How Scotland can lead the way in the clean energy revolution

With increasing public and media concern over climate change, it’s clear that society needs a solution that delivers a sustainable, stable and affordable energy supply.

Scotland is already rising to this huge challenge. UK Government figures show that in the first three months of 2019, Scotland produced a record amount of renewable energy, with enough power – 8877 Gigawatt hours (GWh) – to supply 88% of Scottish households. This was an increase of 17% on 2018.

Such progress is positive, but perhaps not surprising, particularly when you consider around 25% of Europe’s offshore wind resource passes over Scottish seas.

I believe we can truly do more to take a global leadership position in sustainable energy. This means learning from the skills and technical knowledge that we have built within the oil and gas sector to accelerate growth in renewable energy, both at home and internationally.

We also have North Sea oil and gas infrastructure that can be used for carbon capture and storage. Several projects are already being trialled here now, such as the CCS project at the St Fergus gas terminal near Peterhead.

Therefore, I am firmly in the camp that far from being viewed as the root cause of the problem, the oil and gas sector has to be part of the solution as the world transitions to a low carbon future.

Globally, the renewables sector simply isn’t yet ready to fill the void if we simply stopped using fossil fuels, and I am concerned that if oil and gas companies are continually demonised, there could be a detrimental impact on our economy in the short term as talented young engineers and geologists shun the ‘dirty oil’ sector, leaving businesses unable to recruit.

I am also concerned that increasing pressure on fund managers from the anti-fossil fuel lobby will reduce the flow of capital to the oil and gas sector. This could impact future supply levels, the wider supply chain and investment in technology with the potential to make the sector more energy efficient.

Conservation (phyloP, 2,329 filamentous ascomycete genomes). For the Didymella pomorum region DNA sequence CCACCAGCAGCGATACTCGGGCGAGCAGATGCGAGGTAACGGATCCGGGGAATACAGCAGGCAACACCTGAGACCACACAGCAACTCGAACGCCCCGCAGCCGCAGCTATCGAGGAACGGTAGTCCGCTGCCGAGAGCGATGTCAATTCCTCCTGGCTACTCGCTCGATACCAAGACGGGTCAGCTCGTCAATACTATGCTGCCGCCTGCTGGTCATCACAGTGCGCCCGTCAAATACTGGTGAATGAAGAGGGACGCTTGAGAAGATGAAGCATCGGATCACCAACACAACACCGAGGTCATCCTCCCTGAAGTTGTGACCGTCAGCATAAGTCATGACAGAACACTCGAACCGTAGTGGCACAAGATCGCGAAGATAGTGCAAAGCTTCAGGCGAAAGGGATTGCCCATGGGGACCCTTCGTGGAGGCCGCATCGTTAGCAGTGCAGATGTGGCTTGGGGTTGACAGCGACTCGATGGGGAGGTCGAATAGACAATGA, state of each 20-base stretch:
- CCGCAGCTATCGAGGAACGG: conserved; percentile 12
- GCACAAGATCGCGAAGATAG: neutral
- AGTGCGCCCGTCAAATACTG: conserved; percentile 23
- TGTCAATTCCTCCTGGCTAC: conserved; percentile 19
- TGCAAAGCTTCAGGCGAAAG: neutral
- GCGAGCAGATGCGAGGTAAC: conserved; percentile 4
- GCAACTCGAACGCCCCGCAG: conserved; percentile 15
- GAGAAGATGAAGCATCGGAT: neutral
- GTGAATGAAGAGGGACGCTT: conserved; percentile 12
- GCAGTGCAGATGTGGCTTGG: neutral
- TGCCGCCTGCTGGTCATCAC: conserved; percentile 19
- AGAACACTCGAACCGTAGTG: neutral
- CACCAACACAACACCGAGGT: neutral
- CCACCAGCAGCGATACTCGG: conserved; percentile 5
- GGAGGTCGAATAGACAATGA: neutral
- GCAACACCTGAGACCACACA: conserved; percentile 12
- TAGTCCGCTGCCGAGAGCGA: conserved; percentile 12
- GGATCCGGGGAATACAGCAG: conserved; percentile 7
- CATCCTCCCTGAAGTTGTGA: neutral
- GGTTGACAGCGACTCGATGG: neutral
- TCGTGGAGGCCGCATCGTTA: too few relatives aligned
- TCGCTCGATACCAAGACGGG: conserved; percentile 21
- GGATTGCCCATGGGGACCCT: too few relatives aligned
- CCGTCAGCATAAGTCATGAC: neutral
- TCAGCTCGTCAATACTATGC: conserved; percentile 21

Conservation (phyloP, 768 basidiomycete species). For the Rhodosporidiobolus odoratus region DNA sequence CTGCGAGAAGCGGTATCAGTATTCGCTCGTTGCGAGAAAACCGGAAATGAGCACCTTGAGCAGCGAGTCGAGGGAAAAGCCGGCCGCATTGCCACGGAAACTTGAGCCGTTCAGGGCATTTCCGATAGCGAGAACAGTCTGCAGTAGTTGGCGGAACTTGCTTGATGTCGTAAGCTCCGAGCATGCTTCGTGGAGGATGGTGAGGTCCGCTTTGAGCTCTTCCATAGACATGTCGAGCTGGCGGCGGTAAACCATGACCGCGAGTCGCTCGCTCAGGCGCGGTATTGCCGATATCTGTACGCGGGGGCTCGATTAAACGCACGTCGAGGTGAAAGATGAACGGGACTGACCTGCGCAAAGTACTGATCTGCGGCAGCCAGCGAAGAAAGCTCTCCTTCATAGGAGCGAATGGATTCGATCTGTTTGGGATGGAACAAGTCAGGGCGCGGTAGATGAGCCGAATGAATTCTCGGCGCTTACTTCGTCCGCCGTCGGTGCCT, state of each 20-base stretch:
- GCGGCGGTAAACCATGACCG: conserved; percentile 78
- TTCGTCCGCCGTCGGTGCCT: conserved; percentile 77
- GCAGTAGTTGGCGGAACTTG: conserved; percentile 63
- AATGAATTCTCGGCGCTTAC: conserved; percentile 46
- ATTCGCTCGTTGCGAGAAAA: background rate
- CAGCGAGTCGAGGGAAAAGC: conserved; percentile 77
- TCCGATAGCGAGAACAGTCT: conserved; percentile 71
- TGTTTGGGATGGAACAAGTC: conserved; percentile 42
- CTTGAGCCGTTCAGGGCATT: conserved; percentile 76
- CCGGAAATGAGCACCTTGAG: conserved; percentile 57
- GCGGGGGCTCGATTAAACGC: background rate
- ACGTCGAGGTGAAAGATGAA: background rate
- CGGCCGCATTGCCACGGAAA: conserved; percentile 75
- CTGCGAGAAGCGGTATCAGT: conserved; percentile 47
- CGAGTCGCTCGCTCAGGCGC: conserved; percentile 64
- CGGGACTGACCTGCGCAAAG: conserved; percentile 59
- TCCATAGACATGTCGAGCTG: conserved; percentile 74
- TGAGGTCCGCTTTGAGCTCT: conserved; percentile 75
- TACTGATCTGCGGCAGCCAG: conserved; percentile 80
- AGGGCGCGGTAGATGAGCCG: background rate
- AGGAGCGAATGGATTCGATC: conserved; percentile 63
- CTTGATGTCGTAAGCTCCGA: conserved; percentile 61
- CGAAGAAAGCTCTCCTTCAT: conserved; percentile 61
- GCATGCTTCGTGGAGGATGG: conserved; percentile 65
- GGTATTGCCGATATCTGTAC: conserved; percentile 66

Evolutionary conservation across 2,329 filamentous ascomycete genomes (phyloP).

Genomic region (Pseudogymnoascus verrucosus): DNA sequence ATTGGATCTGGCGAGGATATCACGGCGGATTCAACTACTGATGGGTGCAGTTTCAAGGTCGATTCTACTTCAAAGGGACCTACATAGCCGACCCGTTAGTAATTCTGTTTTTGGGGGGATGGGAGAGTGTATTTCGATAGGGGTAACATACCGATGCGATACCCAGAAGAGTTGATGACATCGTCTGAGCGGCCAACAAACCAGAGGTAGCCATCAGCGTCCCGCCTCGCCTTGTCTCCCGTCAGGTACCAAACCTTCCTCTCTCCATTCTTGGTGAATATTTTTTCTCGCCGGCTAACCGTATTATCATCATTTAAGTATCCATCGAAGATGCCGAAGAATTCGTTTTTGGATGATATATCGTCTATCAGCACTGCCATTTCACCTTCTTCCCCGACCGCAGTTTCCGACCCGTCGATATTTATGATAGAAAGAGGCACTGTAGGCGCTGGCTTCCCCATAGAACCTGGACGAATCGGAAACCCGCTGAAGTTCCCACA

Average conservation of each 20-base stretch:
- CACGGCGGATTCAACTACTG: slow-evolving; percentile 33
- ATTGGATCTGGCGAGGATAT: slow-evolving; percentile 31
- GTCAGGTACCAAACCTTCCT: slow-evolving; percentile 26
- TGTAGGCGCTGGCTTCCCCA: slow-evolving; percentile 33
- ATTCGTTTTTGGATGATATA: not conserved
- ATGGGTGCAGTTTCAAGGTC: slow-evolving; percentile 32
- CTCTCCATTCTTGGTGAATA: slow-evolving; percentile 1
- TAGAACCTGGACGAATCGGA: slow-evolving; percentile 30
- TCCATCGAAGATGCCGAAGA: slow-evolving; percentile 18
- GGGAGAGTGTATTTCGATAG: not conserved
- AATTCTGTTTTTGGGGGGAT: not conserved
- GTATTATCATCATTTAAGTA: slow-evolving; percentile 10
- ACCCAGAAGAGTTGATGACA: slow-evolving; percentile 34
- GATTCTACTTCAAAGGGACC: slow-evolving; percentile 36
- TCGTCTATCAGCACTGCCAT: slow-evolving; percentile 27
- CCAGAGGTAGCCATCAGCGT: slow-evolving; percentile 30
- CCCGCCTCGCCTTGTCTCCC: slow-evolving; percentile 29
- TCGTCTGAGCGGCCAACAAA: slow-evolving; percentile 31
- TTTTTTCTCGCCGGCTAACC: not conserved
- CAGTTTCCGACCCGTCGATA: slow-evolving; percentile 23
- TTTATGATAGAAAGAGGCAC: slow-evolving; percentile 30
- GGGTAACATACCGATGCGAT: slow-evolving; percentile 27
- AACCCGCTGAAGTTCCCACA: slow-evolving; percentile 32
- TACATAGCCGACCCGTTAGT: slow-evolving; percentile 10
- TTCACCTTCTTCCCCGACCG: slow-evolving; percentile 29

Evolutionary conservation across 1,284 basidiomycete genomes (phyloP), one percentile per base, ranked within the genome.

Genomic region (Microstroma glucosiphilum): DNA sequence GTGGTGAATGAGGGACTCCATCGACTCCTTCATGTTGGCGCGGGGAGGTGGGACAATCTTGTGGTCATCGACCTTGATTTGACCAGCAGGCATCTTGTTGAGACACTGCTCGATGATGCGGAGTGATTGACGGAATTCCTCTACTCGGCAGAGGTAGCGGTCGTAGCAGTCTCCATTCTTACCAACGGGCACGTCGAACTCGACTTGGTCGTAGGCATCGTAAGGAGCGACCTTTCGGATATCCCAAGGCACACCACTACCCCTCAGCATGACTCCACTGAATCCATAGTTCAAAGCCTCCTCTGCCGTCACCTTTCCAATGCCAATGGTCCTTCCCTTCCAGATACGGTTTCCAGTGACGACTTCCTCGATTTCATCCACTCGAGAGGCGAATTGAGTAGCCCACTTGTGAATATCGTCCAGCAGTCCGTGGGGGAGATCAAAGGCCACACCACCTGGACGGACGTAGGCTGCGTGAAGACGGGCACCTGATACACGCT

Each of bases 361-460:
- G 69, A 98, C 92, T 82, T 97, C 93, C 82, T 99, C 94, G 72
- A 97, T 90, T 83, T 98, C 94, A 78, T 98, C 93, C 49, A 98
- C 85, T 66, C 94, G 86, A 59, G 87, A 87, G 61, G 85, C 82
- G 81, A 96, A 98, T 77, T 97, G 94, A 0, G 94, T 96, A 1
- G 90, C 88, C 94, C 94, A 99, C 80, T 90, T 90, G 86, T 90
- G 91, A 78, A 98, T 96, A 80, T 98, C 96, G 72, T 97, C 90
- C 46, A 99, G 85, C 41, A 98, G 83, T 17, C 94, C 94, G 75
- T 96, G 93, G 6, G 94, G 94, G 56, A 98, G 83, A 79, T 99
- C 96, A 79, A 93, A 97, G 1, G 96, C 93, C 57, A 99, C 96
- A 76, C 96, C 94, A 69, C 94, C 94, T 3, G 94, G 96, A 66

Let’s not forget that the oil and gas sector contributes more than £1bn in taxes to the Treasury every year, and employs around 300,000 people.

While some energy companies may not yet be fully embracing the need for change, many other traditional oil and gas companies are investing in clean tech. They can see that, with long term declining O&G reserves in the North Sea, growth in renewable energy can provide a sustainable and high-growth future business for them.
Many oil and gas companies are working to significantly reduce emissions from existing operations that are required to satisfy our current need for energy, while also investing in building their clean energy capability. Surely they should be encouraged to continue and accelerate this transition rather than being pilloried.
In conclusion, I believe that Scotland has the opportunity to establish itself at the heart of the transition to a low carbon future and that our oil and gas industry has a big part to play.

This is a massive opportunity for our country; for jobs and wealth creation, and, importantly, to truly make a difference in delivering the low carbon future that will benefit us all.

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